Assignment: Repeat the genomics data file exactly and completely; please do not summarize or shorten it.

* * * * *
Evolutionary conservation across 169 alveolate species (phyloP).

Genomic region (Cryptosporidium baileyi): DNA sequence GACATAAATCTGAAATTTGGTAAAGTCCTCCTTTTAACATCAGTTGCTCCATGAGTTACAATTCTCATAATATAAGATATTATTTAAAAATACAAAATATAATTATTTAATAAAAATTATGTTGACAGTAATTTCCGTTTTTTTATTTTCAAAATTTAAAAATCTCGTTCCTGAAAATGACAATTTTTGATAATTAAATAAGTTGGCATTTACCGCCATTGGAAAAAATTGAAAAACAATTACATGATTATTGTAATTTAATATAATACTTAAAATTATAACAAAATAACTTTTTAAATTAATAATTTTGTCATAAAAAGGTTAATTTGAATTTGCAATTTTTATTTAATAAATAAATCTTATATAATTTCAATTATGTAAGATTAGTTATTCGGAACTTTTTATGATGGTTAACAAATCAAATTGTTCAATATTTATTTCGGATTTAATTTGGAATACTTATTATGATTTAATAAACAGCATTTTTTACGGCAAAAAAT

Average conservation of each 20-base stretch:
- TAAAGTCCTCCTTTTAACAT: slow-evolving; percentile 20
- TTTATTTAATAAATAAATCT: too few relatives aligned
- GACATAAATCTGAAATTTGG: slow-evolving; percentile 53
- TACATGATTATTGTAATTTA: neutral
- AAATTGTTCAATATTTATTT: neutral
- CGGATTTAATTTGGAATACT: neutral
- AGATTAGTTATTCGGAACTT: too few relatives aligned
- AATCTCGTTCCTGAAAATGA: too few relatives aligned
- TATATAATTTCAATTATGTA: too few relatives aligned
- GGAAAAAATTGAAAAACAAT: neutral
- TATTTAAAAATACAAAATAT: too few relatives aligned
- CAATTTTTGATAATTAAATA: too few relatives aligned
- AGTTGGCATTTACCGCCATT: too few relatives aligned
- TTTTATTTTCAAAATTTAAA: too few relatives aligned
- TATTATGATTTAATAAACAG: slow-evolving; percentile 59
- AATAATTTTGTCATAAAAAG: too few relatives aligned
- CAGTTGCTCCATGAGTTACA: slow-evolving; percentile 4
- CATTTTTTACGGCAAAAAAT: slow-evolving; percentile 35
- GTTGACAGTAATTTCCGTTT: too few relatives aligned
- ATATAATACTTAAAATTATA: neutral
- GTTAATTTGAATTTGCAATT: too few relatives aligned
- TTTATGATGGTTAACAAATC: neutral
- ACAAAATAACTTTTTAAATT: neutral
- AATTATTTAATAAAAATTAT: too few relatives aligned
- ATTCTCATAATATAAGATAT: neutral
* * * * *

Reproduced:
Evolutionary conservation across 169 alveolate species (phyloP).

Genomic region (Cryptosporidium baileyi): DNA sequence GACATAAATCTGAAATTTGGTAAAGTCCTCCTTTTAACATCAGTTGCTCCATGAGTTACAATTCTCATAATATAAGATATTATTTAAAAATACAAAATATAATTATTTAATAAAAATTATGTTGACAGTAATTTCCGTTTTTTTATTTTCAAAATTTAAAAATCTCGTTCCTGAAAATGACAATTTTTGATAATTAAATAAGTTGGCATTTACCGCCATTGGAAAAAATTGAAAAACAATTACATGATTATTGTAATTTAATATAATACTTAAAATTATAACAAAATAACTTTTTAAATTAATAATTTTGTCATAAAAAGGTTAATTTGAATTTGCAATTTTTATTTAATAAATAAATCTTATATAATTTCAATTATGTAAGATTAGTTATTCGGAACTTTTTATGATGGTTAACAAATCAAATTGTTCAATATTTATTTCGGATTTAATTTGGAATACTTATTATGATTTAATAAACAGCATTTTTTACGGCAAAAAAT

Average conservation of each 20-base stretch:
- TAAAGTCCTCCTTTTAACAT: slow-evolving; percentile 20
- TTTATTTAATAAATAAATCT: too few relatives aligned
- GACATAAATCTGAAATTTGG: slow-evolving; percentile 53
- TACATGATTATTGTAATTTA: neutral
- AAATTGTTCAATATTTATTT: neutral
- CGGATTTAATTTGGAATACT: neutral
- AGATTAGTTATTCGGAACTT: too few relatives aligned
- AATCTCGTTCCTGAAAATGA: too few relatives aligned
- TATATAATTTCAATTATGTA: too few relatives aligned
- GGAAAAAATTGAAAAACAAT: neutral
- TATTTAAAAATACAAAATAT: too few relatives aligned
- CAATTTTTGATAATTAAATA: too few relatives aligned
- AGTTGGCATTTACCGCCATT: too few relatives aligned
- TTTTATTTTCAAAATTTAAA: too few relatives aligned
- TATTATGATTTAATAAACAG: slow-evolving; percentile 59
- AATAATTTTGTCATAAAAAG: too few relatives aligned
- CAGTTGCTCCATGAGTTACA: slow-evolving; percentile 4
- CATTTTTTACGGCAAAAAAT: slow-evolving; percentile 35
- GTTGACAGTAATTTCCGTTT: too few relatives aligned
- ATATAATACTTAAAATTATA: neutral
- GTTAATTTGAATTTGCAATT: too few relatives aligned
- TTTATGATGGTTAACAAATC: neutral
- ACAAAATAACTTTTTAAATT: neutral
- AATTATTTAATAAAAATTAT: too few relatives aligned
- ATTCTCATAATATAAGATAT: neutral